More long-term-care companies are likely to partner with investment firms as the industry continues to consolidate, Wall Street analysts say.
"The nursing home industry is on the verge of significant changes in reimbursement that will create opportunities for efficient providers," said John Hindelong, an analyst with Donaldson, Lufkin & Jenrette in New York. "The number of financial investors willing to take the risk that they can improve profits in what will be a very different industry in the next millennium is increasing."
Two recent deals kicked off the move toward bringing more financial muscle into play in the long-term-care industry.
In May, Houston-based Living Centers of America and Atlanta-based GranCare agreed to a $1.8 billion merger. The plan includes a $228 million investment from New York-based Apollo Management, which will own a 45% stake in the combined company (June 23, p. 50).
Then last month, Kennett Square, Pa.-based Genesis Health Ventures formed a new company with New York-based Cypress Group and Fort Worth, Texas-based Texas Pacific Group. Genesis put in $300 million, and the investment firms ponied up $210 million each for a 58% share. The new partnership has agreed to buy Hackensack, N.J.-based Multicare for $1.4 billion (June 23, p. 46).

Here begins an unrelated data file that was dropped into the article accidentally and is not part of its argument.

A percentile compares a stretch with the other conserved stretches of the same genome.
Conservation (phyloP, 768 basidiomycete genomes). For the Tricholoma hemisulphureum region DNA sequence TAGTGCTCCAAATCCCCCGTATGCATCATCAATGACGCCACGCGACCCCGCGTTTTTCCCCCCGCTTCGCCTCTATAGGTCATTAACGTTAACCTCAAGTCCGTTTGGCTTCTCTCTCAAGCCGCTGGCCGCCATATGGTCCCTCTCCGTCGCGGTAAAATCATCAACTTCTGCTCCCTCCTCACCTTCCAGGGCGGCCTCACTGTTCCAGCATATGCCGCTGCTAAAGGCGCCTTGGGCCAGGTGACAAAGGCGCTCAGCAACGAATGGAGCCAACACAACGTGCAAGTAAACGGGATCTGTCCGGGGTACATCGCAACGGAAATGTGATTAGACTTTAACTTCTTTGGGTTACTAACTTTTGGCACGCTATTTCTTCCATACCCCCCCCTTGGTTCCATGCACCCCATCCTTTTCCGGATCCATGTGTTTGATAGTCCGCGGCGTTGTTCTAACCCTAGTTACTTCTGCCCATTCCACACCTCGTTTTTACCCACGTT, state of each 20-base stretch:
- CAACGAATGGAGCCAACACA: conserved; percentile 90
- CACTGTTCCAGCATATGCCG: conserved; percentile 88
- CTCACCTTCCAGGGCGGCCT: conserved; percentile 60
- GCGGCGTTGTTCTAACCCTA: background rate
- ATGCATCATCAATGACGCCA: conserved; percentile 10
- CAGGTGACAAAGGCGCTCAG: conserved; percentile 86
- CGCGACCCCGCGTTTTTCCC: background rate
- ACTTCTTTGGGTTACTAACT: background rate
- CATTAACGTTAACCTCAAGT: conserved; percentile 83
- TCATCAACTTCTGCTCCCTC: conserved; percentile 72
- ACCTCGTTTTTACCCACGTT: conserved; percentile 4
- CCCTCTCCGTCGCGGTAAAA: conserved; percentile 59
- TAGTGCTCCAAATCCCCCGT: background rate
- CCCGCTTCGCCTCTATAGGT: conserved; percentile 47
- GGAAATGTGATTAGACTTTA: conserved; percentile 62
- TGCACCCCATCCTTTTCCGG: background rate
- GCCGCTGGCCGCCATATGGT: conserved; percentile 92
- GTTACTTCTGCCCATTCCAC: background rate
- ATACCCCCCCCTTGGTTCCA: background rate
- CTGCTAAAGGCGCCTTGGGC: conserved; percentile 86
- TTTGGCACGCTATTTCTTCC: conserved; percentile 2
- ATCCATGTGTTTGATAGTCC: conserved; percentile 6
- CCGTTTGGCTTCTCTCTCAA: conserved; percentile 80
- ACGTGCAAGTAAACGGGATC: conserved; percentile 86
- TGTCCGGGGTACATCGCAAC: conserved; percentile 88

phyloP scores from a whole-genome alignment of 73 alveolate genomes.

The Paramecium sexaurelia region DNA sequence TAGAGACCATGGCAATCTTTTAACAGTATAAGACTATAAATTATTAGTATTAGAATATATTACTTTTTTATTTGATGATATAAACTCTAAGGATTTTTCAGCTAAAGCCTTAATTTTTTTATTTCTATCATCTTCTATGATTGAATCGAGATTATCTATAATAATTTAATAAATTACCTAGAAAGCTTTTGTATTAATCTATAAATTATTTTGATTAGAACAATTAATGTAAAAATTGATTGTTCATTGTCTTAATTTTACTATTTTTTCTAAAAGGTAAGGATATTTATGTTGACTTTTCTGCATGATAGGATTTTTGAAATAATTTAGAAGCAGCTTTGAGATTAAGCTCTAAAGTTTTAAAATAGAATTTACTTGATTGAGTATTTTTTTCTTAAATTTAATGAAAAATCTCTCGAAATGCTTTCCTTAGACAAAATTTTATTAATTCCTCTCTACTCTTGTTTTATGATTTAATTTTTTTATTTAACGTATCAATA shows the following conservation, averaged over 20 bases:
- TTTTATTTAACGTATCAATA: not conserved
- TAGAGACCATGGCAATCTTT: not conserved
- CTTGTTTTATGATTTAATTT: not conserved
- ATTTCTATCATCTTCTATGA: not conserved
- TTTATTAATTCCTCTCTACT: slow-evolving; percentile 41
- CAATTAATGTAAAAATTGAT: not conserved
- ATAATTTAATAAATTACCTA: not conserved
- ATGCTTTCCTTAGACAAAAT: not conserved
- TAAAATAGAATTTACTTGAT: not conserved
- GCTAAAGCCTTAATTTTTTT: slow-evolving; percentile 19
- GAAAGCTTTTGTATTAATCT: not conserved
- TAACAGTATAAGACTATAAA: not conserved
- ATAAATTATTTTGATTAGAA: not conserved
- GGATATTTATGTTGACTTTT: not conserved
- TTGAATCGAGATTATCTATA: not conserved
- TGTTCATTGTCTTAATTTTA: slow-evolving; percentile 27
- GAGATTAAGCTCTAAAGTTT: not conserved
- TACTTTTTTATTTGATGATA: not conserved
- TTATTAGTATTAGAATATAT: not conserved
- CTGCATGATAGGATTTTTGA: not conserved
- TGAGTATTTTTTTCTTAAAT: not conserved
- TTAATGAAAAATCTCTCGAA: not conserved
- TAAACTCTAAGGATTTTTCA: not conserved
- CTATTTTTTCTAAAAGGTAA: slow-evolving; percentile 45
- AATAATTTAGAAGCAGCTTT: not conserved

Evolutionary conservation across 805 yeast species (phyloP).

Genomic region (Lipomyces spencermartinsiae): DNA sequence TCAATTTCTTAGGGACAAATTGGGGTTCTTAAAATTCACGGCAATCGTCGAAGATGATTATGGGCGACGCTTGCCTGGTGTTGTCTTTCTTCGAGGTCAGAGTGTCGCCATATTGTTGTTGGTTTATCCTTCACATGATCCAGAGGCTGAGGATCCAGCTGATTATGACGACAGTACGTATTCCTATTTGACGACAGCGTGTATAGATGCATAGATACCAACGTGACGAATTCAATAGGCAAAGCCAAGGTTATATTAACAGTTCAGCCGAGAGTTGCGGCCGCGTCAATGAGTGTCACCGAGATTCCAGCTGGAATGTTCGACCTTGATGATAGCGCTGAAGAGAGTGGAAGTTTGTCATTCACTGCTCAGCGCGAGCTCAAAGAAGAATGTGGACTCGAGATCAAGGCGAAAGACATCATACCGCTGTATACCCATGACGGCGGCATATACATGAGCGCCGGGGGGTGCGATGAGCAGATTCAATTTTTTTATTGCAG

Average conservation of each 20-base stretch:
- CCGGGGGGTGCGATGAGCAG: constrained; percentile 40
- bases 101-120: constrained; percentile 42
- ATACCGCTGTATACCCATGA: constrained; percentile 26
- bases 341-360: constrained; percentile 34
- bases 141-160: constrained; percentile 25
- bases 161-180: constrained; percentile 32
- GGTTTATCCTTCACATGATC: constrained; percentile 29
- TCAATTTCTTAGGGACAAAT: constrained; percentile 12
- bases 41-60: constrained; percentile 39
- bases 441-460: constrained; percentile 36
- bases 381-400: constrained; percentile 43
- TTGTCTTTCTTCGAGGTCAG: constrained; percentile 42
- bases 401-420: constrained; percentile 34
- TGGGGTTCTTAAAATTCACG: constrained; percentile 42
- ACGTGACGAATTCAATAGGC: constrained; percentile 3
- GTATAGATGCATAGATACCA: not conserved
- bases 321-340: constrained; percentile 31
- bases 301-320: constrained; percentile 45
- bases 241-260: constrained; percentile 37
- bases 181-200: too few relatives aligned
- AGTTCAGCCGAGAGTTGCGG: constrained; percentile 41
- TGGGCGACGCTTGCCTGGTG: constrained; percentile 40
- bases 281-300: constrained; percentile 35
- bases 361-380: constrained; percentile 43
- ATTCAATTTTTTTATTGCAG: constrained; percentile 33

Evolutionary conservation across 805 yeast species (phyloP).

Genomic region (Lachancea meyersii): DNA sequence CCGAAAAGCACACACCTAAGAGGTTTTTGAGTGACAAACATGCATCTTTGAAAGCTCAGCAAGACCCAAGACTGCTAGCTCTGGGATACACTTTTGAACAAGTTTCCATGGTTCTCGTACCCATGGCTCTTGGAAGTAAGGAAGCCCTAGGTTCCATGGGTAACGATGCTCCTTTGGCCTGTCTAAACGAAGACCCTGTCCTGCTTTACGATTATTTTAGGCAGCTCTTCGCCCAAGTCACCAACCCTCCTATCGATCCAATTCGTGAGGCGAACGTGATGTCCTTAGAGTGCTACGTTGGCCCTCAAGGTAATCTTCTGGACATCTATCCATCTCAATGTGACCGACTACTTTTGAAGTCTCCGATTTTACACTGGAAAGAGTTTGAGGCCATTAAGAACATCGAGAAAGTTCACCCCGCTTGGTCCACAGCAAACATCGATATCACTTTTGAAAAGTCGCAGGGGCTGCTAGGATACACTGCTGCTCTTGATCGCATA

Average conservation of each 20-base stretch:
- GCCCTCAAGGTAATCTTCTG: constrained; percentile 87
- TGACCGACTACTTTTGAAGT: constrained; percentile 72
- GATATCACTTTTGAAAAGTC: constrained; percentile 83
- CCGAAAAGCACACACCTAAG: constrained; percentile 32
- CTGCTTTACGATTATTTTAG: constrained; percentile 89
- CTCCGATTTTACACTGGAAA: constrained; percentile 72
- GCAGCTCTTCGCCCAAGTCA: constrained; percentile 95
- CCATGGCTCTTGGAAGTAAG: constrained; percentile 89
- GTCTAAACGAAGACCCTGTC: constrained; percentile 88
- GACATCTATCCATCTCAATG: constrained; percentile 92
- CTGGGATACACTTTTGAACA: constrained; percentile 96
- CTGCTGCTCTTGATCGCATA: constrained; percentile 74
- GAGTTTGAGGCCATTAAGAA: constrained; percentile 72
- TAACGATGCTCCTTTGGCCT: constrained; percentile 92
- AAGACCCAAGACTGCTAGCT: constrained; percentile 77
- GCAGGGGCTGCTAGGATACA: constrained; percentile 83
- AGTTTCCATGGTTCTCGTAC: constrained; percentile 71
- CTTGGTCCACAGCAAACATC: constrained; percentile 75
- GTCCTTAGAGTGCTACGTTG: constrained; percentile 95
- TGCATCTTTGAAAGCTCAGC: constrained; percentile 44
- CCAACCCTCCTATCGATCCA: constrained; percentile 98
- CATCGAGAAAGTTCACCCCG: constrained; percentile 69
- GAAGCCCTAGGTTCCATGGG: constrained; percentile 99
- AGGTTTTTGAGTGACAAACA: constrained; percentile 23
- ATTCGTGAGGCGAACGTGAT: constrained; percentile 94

"This is the first time financial buyers have entered the nursing home industry," noted Scott Mackesy, an analyst with Morgan Stanley in New York. "It's created some excitement. The strategic partners bring the opportunity for synergies to the table, and the financial partners bring access to capital."
Mackesy said venture capitalists have typically provided seed money for long-term-care startups with the intent of taking them public and cashing in. He said opportunities for consolidation and undervalued stock prices now are leading to deeper commitments from investors.
As a financial buyer, explained Peter Copses, a partner with Apollo in Los Angeles, his firm has a large pool of capital to invest but does not function as a manager of operations. "We're looking to take large stakes in companies that already have an infrastructure," Copses said.
Jim Coulter, a principal with Texas Pacific Group in San Francisco, said financial buyers in other industries with a lot of mergers-and-acquisitions activity, such as telecommunications and defense, are also choosing to partner with companies rather than compete with them for acquisitions.
Coulter said the investors end up benefiting from the efficiencies created by combining two companies instead of purchasing just one.